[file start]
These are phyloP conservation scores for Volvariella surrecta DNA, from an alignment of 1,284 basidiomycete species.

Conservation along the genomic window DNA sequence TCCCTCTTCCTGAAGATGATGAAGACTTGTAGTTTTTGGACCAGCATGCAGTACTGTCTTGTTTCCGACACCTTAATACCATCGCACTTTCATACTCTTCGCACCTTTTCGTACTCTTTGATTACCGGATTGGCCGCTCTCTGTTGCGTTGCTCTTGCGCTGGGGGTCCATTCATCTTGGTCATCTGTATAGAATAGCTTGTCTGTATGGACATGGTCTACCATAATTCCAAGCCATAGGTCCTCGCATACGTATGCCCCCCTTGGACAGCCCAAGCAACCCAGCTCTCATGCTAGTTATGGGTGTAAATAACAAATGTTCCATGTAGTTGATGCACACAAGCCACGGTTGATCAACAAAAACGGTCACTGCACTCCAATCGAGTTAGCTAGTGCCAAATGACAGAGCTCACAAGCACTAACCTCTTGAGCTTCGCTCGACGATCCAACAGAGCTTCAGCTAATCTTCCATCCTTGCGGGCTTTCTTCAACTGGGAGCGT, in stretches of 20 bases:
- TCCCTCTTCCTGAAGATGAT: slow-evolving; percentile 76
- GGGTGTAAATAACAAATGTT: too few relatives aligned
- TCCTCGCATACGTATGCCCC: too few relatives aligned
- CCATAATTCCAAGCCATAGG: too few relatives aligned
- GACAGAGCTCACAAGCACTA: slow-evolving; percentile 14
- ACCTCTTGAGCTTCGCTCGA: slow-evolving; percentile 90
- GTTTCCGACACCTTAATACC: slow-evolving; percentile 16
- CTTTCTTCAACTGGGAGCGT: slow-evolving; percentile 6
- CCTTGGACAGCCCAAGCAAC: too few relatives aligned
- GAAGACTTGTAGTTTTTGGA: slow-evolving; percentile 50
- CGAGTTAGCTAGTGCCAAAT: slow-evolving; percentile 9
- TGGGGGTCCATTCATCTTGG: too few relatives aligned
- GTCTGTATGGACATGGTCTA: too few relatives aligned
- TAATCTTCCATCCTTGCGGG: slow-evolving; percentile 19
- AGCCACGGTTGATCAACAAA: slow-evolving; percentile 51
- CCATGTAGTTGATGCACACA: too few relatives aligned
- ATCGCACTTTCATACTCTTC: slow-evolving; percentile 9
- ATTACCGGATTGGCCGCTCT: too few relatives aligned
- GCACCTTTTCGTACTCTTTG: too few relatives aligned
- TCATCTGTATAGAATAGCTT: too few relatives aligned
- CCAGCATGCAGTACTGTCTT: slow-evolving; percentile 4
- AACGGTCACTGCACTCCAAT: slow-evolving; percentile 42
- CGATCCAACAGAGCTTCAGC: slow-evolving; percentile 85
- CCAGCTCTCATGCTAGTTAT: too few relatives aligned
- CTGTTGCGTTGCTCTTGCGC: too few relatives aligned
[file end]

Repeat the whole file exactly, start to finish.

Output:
These are phyloP conservation scores for Volvariella surrecta DNA, from an alignment of 1,284 basidiomycete species.

Conservation along the genomic window DNA sequence TCCCTCTTCCTGAAGATGATGAAGACTTGTAGTTTTTGGACCAGCATGCAGTACTGTCTTGTTTCCGACACCTTAATACCATCGCACTTTCATACTCTTCGCACCTTTTCGTACTCTTTGATTACCGGATTGGCCGCTCTCTGTTGCGTTGCTCTTGCGCTGGGGGTCCATTCATCTTGGTCATCTGTATAGAATAGCTTGTCTGTATGGACATGGTCTACCATAATTCCAAGCCATAGGTCCTCGCATACGTATGCCCCCCTTGGACAGCCCAAGCAACCCAGCTCTCATGCTAGTTATGGGTGTAAATAACAAATGTTCCATGTAGTTGATGCACACAAGCCACGGTTGATCAACAAAAACGGTCACTGCACTCCAATCGAGTTAGCTAGTGCCAAATGACAGAGCTCACAAGCACTAACCTCTTGAGCTTCGCTCGACGATCCAACAGAGCTTCAGCTAATCTTCCATCCTTGCGGGCTTTCTTCAACTGGGAGCGT, in stretches of 20 bases:
- TCCCTCTTCCTGAAGATGAT: slow-evolving; percentile 76
- GGGTGTAAATAACAAATGTT: too few relatives aligned
- TCCTCGCATACGTATGCCCC: too few relatives aligned
- CCATAATTCCAAGCCATAGG: too few relatives aligned
- GACAGAGCTCACAAGCACTA: slow-evolving; percentile 14
- ACCTCTTGAGCTTCGCTCGA: slow-evolving; percentile 90
- GTTTCCGACACCTTAATACC: slow-evolving; percentile 16
- CTTTCTTCAACTGGGAGCGT: slow-evolving; percentile 6
- CCTTGGACAGCCCAAGCAAC: too few relatives aligned
- GAAGACTTGTAGTTTTTGGA: slow-evolving; percentile 50
- CGAGTTAGCTAGTGCCAAAT: slow-evolving; percentile 9
- TGGGGGTCCATTCATCTTGG: too few relatives aligned
- GTCTGTATGGACATGGTCTA: too few relatives aligned
- TAATCTTCCATCCTTGCGGG: slow-evolving; percentile 19
- AGCCACGGTTGATCAACAAA: slow-evolving; percentile 51
- CCATGTAGTTGATGCACACA: too few relatives aligned
- ATCGCACTTTCATACTCTTC: slow-evolving; percentile 9
- ATTACCGGATTGGCCGCTCT: too few relatives aligned
- GCACCTTTTCGTACTCTTTG: too few relatives aligned
- TCATCTGTATAGAATAGCTT: too few relatives aligned
- CCAGCATGCAGTACTGTCTT: slow-evolving; percentile 4
- AACGGTCACTGCACTCCAAT: slow-evolving; percentile 42
- CGATCCAACAGAGCTTCAGC: slow-evolving; percentile 85
- CCAGCTCTCATGCTAGTTAT: too few relatives aligned
- CTGTTGCGTTGCTCTTGCGC: too few relatives aligned